Posts Tagged ‘Leicester Greyfriars Dig’


It is King Richard III!

   Posted by: Dorothea Preis    in Events in History

Press Conference at the University of Leicester

Facial Reconstruction of Richard III (used by permission of the Richard III Society)

An unforgettable event:

Press Conference at the University of Leicester – it is Richard III!

A press conference at the University of Leicester was specially convened on 4 February 2013.  At 10h40 (local time) it was announced that the human remains found during the archaeological dig in the area of Leicester’s Greyfriars were those of King Richard III.

The identification was based on a wealth of scientific evidence, including radiocarbon dating, radiological evidence, DNA and bone analysis and archaeological results.

In conclusion to a presentation of the various strains of evidence, Richard Buckley, the lead archaeologist on the Search for Richard III, said: “It is the academic conclusion of the University of Leicester that the individual exhumed at Grey Friars in August 2012 is indeed King Richard III, the last Plantagenet King of England.” *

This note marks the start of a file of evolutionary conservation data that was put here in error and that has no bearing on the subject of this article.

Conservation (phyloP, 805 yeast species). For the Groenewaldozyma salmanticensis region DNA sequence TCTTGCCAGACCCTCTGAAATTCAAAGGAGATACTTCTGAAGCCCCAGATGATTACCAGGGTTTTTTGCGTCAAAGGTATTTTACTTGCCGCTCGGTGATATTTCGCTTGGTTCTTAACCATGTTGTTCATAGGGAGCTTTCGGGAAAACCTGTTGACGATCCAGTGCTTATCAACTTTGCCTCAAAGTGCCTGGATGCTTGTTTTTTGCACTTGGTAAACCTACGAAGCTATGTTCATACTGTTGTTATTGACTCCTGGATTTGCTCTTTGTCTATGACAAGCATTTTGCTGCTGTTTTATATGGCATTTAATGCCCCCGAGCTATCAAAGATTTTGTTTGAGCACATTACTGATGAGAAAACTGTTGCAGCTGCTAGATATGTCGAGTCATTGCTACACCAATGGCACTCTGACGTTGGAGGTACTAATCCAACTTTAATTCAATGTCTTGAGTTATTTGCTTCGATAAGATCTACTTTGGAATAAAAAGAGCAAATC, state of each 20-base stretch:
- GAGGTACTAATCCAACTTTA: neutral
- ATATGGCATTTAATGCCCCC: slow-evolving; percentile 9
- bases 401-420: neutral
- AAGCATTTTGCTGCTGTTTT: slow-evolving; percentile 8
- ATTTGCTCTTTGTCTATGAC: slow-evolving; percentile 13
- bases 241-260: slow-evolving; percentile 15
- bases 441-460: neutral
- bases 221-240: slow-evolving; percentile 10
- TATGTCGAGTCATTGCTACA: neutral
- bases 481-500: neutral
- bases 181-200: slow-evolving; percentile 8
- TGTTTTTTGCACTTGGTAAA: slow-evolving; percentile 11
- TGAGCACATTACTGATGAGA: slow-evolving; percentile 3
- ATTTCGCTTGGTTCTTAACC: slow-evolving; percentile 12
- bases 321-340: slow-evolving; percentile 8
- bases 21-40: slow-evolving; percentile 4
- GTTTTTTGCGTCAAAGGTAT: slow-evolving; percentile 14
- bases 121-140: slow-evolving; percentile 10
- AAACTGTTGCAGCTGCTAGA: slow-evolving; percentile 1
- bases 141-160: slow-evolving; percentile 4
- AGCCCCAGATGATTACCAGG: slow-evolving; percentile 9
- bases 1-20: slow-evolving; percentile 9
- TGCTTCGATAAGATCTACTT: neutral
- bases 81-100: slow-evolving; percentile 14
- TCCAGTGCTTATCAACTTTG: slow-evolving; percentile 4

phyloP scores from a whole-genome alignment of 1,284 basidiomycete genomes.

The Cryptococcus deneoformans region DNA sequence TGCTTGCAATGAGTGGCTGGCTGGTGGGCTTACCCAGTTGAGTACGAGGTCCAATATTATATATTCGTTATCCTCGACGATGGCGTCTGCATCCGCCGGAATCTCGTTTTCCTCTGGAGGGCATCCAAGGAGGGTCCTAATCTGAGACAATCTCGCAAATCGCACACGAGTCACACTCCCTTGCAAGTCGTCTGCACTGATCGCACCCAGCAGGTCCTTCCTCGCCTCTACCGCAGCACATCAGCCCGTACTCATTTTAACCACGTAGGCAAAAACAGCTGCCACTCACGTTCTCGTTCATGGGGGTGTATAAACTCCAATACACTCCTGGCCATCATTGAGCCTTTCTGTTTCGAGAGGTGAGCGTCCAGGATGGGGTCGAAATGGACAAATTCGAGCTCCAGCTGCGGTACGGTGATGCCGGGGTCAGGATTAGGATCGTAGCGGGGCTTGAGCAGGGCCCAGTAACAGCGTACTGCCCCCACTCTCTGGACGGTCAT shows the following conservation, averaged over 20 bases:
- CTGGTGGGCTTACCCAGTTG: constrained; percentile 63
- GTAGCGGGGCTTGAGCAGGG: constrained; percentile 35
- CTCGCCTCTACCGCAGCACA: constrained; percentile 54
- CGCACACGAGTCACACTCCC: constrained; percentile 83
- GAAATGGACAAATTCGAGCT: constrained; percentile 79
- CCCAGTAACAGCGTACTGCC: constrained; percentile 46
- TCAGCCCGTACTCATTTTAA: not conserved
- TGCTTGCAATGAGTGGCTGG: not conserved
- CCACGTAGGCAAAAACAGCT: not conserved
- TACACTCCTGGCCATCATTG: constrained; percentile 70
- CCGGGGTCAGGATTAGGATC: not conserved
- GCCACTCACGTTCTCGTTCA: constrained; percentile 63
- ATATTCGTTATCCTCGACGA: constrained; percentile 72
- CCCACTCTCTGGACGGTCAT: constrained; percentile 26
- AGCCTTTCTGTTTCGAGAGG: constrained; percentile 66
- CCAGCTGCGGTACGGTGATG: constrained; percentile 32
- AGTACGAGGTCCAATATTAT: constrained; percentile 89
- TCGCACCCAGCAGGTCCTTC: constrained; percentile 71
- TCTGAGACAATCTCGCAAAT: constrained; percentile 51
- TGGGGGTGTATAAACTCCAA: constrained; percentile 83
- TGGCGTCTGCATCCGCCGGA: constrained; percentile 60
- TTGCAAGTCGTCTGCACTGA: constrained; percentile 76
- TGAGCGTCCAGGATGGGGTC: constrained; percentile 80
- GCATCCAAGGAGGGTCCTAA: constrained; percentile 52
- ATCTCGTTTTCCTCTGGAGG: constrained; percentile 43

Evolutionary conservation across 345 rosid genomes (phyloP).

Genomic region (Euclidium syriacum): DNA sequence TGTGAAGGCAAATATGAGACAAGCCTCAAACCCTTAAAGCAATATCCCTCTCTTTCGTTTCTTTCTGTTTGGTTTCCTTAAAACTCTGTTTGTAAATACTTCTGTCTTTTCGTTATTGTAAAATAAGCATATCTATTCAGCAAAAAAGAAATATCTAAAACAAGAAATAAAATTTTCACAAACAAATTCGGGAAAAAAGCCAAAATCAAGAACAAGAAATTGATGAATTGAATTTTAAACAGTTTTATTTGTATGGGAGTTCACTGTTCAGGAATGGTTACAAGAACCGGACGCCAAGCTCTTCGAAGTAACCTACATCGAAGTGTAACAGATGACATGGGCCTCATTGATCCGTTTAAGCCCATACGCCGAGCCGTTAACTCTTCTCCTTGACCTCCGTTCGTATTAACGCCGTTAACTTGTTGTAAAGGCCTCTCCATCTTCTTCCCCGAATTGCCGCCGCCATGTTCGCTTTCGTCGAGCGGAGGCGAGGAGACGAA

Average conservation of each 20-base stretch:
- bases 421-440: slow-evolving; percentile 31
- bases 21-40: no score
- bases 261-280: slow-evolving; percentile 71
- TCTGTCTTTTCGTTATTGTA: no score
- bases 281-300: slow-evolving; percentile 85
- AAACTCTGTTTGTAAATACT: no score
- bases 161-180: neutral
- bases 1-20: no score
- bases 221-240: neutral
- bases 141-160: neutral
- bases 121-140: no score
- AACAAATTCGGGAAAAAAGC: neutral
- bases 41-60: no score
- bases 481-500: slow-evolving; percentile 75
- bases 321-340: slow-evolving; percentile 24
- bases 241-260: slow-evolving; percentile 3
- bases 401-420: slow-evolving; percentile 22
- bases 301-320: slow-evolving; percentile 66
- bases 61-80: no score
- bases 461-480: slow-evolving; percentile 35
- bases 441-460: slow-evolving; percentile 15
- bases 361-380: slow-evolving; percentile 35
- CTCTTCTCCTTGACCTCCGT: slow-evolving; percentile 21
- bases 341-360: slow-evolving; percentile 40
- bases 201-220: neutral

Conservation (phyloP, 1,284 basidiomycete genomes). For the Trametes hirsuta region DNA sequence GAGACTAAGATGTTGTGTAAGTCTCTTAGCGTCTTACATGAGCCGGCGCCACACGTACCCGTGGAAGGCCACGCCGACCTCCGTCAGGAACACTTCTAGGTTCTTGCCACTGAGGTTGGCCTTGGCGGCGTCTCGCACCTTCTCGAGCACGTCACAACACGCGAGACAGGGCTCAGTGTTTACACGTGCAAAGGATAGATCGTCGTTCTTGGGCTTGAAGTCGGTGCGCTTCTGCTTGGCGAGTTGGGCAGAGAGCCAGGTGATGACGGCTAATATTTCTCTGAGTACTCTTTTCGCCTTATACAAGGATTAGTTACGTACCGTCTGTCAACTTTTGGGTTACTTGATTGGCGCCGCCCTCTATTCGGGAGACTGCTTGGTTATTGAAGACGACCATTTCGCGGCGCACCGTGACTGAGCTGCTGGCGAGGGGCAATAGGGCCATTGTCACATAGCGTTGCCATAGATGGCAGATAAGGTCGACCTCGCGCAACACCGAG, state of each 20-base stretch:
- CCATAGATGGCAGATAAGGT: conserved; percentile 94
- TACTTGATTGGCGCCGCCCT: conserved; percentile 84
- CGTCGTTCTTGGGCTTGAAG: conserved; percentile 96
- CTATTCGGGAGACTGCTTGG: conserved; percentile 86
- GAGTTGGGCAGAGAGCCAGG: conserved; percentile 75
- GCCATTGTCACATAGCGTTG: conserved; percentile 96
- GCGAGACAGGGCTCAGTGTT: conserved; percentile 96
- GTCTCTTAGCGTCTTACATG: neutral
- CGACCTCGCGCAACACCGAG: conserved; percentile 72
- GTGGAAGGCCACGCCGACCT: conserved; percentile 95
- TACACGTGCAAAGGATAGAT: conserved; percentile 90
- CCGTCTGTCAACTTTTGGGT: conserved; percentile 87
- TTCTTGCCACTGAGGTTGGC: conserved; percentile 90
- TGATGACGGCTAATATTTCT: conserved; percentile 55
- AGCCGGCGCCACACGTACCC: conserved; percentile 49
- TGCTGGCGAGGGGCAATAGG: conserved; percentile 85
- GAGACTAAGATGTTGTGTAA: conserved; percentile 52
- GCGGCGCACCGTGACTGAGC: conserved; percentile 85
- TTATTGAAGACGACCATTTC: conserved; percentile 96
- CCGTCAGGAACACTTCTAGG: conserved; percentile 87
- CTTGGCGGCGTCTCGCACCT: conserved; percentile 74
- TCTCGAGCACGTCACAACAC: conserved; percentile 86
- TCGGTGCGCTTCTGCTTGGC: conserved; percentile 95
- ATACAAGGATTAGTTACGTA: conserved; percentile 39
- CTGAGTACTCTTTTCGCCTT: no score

You can watch and listen to the whole press conference again at

* ‘University of Leicester announces discovery of King Richard III’, University of Leicester (4 Feb 2013).  URL: [last accessed 1 Feb. 2020]


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Thursday, 25 August 1485

   Posted by: Dorothea Preis    in Events in History

ArchaeologyRichard III was buried in the choir of the church of the Grey Friars in Leicester. Polydore Vergil states that the burial was “without any pompe or solemn funeral”. This is often – mistakenly – seen to indicate that there were no religious rites. However, as John Ashdown-Hill explains, “solemnity” in the religious context refers to certain aspects of a service, which were not essential. It basically means that the service was a private ceremony by the friars, especially as a choir of their church would not have been open to the public.

To the day 527 years later, on 25 August 2012, on the first day of the archaeological dig in Leicester to find out where the church of the Grey Friars actually had been and hopefully to find Richard’s remains, parts of a human leg bone were unearthed. These were later identified as being part of the remains of Richard III.


John Ashdown Hill, The Last Days of Richard III. The History Press, 2010, pp.91-96

Mathew Morris & Richard Buckley, Richard III:  The King under the Car Park.  University of Leicester Archaeological Services, 2013, pp.22 + 36-45

Mike Pitts, Digging for Richard: How Archaeology Found the King. Thames & Hudson, 2014, pp.99-105